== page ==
Finding her home country on the "wrong" side of the war, Schwimmer resigned from her paid position at the IWSA and decided to focus her efforts on securing mediation by neutral nations. As an "enemy alien," she was now under official surveillance and had her movements restricted. Without paid employment and having widely circulated the Open Letter at her own expense, Schwimmer was forced to sell her jewelry and even her typewriter to support herself. Convinced that President Wilson could be "a great force for peace," she made the first of several wartime journeys to America on August 25, 1914. This visit was to establish the pattern of Schwimmer's life for the rest of the war: using the vast network of suffrage organizations throughout Europe as a base, she traveled tirelessly, promoting the establishment of a neutral body that would mediate between the belligerents. She met with Wilson shortly after her arrival but was unable to convince him of the wisdom of immediate intervention.
In the United States, many women were already more liberated than their European sisters; their skirts were shorter, they had abandoned cumbersome hats and corsets, and some could already vote in state elections. Promoting both peace and suffrage, Schwimmer set out on the first of many speaking tours to rally American support, traveling to 60 cities and speaking to as many as six different audiences a day in a fifteen-month crusade. Unlike in Britain and the other belligerent nations, where women were being forced to choose between patriotism and their work for peace, women in America were able to unite against the war.
Continuing grim news from the front during Schwimmer's American peace campaign seems to have changed her personality; it was especially evident in her speaking style. Previously known for her engaging wit and humor, she now spoke "as if the pain that millions … now endure had suddenly acquired a voice that through her spoke its own desperate language." An observer of a speech she gave in Stockholm just before The Hague Congress recorded that Schwimmer was "greatly changed" from the woman who had spoken so confidently about suffrage in the same hall four years earlier: "She gave the impression of one who has suffered, who has lived in the very center of recent events, who has seen ideals topple…. [I]t was not merely her wonderful eloquence that held us all; it was the consciousness that her intense feeling of indignation … was … out of her innermost soul."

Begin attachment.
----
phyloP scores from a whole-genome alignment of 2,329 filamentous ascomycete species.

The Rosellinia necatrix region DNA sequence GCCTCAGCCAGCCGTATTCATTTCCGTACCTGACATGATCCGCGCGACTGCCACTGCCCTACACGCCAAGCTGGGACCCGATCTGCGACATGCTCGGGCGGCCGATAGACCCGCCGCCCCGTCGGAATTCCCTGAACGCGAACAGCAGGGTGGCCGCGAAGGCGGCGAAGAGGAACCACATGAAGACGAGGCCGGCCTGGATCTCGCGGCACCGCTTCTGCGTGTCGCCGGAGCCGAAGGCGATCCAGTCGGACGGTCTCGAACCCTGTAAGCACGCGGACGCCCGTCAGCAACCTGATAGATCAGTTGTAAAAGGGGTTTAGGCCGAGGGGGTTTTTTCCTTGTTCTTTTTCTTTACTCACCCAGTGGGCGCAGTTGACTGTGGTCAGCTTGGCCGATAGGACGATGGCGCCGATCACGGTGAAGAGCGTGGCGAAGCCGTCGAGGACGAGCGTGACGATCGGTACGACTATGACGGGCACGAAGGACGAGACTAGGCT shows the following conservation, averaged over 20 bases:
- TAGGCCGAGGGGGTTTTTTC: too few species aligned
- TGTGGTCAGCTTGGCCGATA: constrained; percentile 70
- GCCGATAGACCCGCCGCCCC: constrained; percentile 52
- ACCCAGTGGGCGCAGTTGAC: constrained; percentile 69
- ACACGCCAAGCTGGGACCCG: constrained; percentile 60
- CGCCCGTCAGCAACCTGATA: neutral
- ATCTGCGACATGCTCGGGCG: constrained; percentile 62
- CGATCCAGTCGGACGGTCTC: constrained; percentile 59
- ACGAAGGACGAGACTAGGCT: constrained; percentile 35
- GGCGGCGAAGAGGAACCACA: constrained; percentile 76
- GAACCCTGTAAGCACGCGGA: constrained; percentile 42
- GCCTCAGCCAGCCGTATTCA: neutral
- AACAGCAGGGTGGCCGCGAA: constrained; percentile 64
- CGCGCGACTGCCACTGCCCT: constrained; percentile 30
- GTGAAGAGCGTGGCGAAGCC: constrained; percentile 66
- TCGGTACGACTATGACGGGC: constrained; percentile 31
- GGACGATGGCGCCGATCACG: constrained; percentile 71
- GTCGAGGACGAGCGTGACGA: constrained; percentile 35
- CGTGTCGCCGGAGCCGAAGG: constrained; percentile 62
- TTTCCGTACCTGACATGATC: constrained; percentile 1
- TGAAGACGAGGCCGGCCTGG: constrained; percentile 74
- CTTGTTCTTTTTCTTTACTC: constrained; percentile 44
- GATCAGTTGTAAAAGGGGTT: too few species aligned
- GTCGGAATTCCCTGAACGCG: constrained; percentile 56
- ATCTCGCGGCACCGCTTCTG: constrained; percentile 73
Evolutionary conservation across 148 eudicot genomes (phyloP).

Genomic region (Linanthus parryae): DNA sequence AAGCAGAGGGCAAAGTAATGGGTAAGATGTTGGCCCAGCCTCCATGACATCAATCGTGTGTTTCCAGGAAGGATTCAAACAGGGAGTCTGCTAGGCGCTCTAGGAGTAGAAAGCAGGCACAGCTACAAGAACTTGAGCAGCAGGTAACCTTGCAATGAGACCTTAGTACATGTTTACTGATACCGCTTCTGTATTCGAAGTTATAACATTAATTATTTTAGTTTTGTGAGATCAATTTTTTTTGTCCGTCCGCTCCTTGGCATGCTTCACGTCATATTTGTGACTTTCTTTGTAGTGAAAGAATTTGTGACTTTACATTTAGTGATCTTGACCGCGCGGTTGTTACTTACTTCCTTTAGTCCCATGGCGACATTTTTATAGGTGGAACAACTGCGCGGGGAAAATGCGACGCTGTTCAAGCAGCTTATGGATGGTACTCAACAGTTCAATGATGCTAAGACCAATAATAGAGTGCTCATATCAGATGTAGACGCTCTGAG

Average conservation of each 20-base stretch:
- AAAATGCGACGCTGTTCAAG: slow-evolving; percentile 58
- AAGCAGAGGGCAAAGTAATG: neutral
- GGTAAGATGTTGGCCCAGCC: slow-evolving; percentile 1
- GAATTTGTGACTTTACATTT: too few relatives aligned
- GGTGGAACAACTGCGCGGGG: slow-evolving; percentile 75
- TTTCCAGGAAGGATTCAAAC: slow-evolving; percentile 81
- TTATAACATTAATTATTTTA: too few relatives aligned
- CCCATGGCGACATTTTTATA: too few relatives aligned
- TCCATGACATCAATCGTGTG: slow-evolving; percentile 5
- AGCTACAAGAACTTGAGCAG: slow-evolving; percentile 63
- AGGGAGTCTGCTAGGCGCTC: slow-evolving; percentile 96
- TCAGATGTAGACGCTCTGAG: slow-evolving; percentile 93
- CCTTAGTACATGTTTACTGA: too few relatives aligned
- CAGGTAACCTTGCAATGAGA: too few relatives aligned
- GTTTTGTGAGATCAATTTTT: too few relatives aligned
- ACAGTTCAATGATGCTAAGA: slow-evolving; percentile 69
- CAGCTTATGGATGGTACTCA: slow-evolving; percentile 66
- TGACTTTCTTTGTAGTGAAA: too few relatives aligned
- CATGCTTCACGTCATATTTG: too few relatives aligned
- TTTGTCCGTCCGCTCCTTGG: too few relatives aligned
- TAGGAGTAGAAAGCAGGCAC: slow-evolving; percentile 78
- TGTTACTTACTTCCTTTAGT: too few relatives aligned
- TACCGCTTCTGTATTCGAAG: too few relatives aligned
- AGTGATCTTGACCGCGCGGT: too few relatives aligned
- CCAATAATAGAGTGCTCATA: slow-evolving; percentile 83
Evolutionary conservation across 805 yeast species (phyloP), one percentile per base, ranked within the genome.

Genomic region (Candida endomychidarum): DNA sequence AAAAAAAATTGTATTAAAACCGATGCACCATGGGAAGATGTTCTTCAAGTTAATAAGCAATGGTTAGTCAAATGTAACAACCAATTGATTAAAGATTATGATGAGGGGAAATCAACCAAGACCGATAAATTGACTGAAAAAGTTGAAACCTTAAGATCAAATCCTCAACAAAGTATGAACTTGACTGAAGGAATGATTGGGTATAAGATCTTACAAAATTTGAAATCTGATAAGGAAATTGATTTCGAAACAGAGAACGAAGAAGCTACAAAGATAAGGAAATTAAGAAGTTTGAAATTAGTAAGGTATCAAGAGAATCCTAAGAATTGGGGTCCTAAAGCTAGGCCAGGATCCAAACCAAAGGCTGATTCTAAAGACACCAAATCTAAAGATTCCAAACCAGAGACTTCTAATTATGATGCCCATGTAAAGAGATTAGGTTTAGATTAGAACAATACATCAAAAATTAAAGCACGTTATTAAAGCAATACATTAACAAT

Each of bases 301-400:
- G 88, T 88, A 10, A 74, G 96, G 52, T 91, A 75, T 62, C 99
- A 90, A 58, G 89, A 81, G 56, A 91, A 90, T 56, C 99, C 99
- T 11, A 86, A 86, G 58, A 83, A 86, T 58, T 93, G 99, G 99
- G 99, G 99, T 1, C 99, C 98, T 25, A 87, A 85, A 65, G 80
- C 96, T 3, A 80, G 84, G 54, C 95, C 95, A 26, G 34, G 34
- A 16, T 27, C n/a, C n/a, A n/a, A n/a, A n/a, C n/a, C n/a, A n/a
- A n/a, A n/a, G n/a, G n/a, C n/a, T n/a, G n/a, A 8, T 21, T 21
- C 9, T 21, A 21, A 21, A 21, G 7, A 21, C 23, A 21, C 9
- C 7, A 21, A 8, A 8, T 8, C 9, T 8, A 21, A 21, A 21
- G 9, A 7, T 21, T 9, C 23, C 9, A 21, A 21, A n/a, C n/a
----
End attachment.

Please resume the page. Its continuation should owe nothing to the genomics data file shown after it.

One of Schwimmer's most remarkable wartime achievements occurred at the meeting of the Women's International Congress in The Hague in April 1915. That the meeting took place at all, she said, was "one of the greatest things that women ever achieved." Although the British government withdrew the passports of its nationals, 1,136 delegates from 12 nations attended, those at war as well as the neutrals. Schwimmer was determined that the meeting produce practical results, and, largely because of her efforts, it became the first international meeting to attempt to draw up the principles of a peace settlement. Among many far-sighted recommendations, it called for the establishment of a permanent international body, with women included in its membership, that would settle international disputes, a body which Schwimmer called "a continuous conference of neutrals." Her passionate oratory, as well as bringing the conference to its feet several times, convinced the women present to support her proposal to send envoys to the leaders of both the neutral and belligerent countries and to report back to a women's international peace party.
Schwimmer and 11 other delegates spent the summer lobbying the leaders of 14 nations and although success often seemed close at hand, first in Sweden and then in the United States, they did not obtain the international intervention they were seeking. In the autumn of 1915, Schwimmer, one of the few women who still believed that the plan could and must be made to work, persuaded the automobile magnate Henry Ford to support an unofficial neutral conference in Sweden, sending delegates from America in a "peace ship."